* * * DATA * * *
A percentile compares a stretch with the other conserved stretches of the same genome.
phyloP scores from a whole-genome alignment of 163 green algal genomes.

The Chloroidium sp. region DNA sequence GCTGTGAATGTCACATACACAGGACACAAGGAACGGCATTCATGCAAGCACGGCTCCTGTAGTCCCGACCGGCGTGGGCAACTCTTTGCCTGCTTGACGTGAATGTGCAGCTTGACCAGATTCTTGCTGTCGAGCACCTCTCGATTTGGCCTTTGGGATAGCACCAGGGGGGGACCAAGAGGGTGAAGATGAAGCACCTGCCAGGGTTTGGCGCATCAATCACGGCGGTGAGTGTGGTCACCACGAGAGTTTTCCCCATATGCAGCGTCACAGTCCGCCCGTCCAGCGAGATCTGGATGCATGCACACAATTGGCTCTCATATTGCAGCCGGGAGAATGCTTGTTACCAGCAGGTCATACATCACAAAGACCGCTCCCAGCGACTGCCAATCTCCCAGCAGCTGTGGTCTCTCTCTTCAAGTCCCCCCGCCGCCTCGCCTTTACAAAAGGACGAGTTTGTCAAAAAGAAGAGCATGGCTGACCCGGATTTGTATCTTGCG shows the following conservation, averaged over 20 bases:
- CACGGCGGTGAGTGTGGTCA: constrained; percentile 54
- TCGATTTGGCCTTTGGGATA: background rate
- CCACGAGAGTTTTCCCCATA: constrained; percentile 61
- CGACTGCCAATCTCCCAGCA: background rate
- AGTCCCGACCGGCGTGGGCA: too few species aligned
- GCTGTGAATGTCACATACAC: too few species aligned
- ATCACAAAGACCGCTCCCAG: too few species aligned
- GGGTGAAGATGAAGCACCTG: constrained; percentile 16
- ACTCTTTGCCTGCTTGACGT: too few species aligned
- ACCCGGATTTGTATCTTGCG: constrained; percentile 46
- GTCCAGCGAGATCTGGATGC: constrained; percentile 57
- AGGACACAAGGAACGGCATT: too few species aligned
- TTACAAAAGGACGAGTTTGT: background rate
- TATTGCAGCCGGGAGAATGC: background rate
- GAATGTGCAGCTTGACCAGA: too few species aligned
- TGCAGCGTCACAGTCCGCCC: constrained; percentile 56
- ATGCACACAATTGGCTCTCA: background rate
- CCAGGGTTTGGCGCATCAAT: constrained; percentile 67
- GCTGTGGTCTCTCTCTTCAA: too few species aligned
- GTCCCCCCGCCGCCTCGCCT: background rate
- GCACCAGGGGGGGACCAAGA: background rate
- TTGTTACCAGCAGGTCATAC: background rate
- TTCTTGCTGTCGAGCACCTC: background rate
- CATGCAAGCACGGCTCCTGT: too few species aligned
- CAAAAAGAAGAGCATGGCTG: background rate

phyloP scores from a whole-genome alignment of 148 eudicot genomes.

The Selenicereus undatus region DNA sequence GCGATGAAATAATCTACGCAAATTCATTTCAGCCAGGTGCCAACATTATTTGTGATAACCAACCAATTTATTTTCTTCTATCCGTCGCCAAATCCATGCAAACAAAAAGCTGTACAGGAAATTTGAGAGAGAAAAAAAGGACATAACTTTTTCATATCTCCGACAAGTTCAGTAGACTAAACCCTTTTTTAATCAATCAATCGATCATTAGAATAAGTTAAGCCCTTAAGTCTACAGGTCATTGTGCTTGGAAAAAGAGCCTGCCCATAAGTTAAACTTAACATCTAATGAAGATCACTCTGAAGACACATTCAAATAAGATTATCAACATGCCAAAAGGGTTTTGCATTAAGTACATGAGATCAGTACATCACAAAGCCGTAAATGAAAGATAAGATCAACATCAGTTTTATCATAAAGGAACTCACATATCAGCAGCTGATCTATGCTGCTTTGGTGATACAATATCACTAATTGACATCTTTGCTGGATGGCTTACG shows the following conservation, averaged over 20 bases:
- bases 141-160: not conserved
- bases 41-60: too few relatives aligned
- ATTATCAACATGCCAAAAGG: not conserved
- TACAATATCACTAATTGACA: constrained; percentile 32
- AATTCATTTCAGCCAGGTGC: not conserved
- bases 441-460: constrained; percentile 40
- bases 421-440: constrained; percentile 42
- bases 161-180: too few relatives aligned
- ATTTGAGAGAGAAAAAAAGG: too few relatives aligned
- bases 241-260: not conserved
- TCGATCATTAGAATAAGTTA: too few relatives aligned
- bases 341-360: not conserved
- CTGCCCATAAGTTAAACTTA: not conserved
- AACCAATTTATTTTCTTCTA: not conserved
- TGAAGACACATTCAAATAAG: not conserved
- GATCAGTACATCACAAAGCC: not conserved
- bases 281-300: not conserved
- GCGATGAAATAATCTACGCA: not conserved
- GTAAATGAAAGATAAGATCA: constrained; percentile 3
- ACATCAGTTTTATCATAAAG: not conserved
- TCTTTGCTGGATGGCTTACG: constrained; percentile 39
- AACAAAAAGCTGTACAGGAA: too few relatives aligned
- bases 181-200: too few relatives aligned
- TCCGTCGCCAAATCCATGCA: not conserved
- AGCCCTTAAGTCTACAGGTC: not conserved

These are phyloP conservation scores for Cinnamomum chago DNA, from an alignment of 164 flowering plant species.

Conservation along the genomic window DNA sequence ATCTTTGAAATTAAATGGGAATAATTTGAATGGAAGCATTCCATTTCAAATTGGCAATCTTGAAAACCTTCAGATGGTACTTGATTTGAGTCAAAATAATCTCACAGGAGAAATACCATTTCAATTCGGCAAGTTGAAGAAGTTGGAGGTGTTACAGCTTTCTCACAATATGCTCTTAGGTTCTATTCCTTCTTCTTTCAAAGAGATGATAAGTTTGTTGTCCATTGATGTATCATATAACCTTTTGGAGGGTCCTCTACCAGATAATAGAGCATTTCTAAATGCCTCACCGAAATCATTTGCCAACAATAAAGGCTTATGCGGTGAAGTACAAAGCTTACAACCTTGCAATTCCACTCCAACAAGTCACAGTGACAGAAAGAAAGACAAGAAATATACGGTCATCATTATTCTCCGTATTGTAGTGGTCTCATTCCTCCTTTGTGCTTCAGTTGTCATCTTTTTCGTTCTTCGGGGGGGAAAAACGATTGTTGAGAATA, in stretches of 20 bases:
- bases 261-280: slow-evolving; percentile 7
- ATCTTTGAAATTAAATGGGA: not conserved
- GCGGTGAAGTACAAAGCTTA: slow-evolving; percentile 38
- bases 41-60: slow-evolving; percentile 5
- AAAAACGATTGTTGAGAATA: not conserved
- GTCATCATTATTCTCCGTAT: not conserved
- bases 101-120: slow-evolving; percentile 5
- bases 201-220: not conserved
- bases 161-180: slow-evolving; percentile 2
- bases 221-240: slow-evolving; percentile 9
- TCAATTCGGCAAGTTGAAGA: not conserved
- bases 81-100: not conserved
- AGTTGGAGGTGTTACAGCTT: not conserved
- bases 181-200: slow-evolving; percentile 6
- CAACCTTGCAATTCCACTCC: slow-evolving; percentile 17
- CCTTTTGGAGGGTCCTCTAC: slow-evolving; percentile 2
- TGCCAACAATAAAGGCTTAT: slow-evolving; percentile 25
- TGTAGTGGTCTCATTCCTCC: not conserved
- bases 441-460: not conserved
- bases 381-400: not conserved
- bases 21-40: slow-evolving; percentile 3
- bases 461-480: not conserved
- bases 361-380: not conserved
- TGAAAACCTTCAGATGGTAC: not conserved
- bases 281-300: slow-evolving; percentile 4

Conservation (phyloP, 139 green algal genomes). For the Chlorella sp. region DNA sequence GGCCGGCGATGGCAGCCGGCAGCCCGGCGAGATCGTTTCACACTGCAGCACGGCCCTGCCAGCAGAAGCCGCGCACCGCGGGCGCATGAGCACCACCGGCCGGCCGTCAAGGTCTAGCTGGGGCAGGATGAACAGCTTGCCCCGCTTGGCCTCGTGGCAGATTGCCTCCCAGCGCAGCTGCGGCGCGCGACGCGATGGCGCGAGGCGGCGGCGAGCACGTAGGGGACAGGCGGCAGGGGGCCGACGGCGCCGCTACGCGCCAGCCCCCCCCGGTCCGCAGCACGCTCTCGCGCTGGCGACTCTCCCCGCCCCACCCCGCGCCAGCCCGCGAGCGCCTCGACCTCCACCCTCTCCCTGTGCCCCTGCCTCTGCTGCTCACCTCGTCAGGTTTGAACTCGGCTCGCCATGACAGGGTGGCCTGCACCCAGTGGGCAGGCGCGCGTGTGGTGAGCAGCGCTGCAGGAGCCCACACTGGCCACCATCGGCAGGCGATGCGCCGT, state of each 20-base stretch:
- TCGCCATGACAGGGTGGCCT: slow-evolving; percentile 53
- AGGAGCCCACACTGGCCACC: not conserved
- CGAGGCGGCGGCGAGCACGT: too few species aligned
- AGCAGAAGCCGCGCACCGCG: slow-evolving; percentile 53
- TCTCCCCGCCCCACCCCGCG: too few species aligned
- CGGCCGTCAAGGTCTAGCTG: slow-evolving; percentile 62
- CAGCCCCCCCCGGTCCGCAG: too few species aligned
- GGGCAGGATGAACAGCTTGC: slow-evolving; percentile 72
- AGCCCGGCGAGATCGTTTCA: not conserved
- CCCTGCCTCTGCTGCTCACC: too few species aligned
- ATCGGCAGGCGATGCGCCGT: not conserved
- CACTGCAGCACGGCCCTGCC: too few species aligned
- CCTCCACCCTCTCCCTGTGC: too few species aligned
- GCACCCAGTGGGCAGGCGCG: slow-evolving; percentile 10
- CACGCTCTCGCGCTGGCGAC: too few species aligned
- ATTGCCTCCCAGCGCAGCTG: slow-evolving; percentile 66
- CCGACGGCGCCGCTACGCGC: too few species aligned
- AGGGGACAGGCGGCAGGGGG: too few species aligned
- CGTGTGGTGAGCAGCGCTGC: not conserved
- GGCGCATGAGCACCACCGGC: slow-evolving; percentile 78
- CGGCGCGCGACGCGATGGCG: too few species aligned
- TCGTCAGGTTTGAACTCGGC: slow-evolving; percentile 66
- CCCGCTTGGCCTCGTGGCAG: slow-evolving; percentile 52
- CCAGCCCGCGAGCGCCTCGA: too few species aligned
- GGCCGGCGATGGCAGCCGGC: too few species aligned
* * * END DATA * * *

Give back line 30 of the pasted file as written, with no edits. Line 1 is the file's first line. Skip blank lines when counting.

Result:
The Selenicereus undatus region DNA sequence GCGATGAAATAATCTACGCAAATTCATTTCAGCCAGGTGCCAACATTATTTGTGATAACCAACCAATTTATTTTCTTCTATCCGTCGCCAAATCCATGCAAACAAAAAGCTGTACAGGAAATTTGAGAGAGAAAAAAAGGACATAACTTTTTCATATCTCCGACAAGTTCAGTAGACTAAACCCTTTTTTAATCAATCAATCGATCATTAGAATAAGTTAAGCCCTTAAGTCTACAGGTCATTGTGCTTGGAAAAAGAGCCTGCCCATAAGTTAAACTTAACATCTAATGAAGATCACTCTGAAGACACATTCAAATAAGATTATCAACATGCCAAAAGGGTTTTGCATTAAGTACATGAGATCAGTACATCACAAAGCCGTAAATGAAAGATAAGATCAACATCAGTTTTATCATAAAGGAACTCACATATCAGCAGCTGATCTATGCTGCTTTGGTGATACAATATCACTAATTGACATCTTTGCTGGATGGCTTACG shows the following conservation, averaged over 20 bases: